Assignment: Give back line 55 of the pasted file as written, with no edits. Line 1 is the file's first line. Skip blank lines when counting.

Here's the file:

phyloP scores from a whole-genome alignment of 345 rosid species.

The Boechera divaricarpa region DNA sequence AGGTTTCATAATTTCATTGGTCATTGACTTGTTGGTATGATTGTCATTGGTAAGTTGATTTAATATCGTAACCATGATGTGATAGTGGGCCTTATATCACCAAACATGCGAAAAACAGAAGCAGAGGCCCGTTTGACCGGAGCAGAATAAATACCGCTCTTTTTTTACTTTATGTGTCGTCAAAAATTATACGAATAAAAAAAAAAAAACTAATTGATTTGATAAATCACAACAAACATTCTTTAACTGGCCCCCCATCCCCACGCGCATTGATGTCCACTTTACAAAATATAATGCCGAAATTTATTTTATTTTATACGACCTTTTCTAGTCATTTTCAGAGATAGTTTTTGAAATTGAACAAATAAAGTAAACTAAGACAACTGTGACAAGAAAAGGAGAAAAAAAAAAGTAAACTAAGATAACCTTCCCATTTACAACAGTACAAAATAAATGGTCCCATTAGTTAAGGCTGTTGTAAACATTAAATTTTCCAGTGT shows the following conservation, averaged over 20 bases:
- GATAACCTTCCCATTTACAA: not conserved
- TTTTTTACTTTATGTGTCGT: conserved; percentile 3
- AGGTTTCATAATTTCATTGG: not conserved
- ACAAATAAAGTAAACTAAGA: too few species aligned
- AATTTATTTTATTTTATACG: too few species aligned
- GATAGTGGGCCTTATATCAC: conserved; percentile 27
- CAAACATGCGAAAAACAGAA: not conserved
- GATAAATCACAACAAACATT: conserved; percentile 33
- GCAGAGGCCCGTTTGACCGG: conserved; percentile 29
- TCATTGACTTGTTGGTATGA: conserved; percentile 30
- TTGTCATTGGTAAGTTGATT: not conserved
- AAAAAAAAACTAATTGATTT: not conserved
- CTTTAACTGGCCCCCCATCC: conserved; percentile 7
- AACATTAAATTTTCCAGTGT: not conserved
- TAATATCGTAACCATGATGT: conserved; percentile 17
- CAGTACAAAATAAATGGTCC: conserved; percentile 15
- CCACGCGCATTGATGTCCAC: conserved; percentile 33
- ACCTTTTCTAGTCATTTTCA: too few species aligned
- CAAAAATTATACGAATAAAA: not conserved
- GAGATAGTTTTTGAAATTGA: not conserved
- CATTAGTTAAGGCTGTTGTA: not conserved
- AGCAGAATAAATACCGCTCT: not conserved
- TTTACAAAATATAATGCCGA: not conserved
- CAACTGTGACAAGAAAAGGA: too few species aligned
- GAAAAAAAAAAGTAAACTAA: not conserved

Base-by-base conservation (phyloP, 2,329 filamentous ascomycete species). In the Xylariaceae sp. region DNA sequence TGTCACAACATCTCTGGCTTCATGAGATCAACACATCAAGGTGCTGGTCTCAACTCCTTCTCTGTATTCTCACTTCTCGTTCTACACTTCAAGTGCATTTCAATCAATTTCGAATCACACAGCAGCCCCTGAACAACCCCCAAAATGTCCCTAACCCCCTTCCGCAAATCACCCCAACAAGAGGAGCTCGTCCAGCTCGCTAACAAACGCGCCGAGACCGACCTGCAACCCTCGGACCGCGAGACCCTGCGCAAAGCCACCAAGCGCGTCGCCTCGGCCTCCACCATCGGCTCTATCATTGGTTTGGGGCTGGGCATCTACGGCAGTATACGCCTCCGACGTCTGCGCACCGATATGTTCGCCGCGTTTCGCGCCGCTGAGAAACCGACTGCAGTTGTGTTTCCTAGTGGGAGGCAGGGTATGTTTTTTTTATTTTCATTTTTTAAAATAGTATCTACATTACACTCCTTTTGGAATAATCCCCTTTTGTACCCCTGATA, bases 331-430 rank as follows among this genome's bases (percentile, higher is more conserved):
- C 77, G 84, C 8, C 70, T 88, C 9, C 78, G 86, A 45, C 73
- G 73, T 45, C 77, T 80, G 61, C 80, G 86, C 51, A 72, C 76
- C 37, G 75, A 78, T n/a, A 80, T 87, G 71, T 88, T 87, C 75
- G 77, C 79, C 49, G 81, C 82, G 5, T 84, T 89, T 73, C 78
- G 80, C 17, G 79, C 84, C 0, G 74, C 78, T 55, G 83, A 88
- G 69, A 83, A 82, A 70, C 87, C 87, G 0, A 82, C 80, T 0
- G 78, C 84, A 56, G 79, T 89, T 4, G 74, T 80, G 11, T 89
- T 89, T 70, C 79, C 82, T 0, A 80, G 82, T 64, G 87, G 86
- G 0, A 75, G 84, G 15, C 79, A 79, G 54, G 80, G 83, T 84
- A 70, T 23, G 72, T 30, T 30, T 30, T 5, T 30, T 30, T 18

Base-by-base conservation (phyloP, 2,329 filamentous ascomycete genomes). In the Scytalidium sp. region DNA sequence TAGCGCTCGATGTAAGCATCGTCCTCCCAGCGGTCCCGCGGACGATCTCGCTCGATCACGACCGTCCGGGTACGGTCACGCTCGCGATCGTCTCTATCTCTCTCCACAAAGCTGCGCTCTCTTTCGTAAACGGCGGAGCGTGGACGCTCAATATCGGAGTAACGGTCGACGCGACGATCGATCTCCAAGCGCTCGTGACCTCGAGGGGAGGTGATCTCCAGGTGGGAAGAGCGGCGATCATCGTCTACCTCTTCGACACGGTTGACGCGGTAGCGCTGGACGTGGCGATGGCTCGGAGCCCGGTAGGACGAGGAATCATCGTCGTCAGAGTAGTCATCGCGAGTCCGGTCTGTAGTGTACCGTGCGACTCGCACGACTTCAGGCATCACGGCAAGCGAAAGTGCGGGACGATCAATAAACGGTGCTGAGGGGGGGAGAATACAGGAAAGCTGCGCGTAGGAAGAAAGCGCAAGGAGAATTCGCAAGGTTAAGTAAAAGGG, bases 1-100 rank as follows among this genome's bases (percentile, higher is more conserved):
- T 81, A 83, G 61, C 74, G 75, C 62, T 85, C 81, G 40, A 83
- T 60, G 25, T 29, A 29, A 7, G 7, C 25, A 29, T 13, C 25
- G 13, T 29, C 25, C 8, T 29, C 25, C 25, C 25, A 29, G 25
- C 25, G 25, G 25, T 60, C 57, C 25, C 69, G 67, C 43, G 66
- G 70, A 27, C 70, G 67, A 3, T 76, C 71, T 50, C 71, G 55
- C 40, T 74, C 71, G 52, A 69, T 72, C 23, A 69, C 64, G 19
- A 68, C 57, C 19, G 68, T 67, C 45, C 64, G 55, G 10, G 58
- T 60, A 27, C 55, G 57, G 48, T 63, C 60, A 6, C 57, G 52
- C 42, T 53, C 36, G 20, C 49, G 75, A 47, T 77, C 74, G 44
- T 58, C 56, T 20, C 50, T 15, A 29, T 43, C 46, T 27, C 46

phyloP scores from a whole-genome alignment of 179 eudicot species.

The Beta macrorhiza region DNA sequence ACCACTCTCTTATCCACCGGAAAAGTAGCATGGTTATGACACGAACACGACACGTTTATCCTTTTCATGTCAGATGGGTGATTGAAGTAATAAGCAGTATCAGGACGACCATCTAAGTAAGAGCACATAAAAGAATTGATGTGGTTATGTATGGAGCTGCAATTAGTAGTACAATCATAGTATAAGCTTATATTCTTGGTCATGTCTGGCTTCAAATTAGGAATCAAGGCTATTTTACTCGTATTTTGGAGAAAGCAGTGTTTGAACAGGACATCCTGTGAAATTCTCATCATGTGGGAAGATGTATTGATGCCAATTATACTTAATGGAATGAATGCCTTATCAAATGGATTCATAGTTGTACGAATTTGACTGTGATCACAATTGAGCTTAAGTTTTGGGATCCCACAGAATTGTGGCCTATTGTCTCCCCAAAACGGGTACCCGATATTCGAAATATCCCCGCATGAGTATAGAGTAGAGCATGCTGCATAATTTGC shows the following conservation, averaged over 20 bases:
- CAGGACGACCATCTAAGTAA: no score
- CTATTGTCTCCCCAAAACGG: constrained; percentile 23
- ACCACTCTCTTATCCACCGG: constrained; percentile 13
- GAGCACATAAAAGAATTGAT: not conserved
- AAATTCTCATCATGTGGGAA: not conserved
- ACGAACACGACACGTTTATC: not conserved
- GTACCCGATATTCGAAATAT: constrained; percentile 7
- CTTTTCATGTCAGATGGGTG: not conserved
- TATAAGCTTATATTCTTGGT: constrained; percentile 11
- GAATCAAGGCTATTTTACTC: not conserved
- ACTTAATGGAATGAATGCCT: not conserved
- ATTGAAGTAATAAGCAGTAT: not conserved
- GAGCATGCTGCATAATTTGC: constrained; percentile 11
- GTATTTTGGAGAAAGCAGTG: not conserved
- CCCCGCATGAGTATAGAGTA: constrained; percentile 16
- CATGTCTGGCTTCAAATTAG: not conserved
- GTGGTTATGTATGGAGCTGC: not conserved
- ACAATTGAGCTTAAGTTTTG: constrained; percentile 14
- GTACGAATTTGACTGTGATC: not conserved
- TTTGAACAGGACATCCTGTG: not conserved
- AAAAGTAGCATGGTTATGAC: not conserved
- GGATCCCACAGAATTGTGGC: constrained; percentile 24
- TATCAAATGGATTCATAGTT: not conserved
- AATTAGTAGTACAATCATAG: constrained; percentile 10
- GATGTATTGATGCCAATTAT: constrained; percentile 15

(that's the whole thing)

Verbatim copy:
- GAGCACATAAAAGAATTGAT: not conserved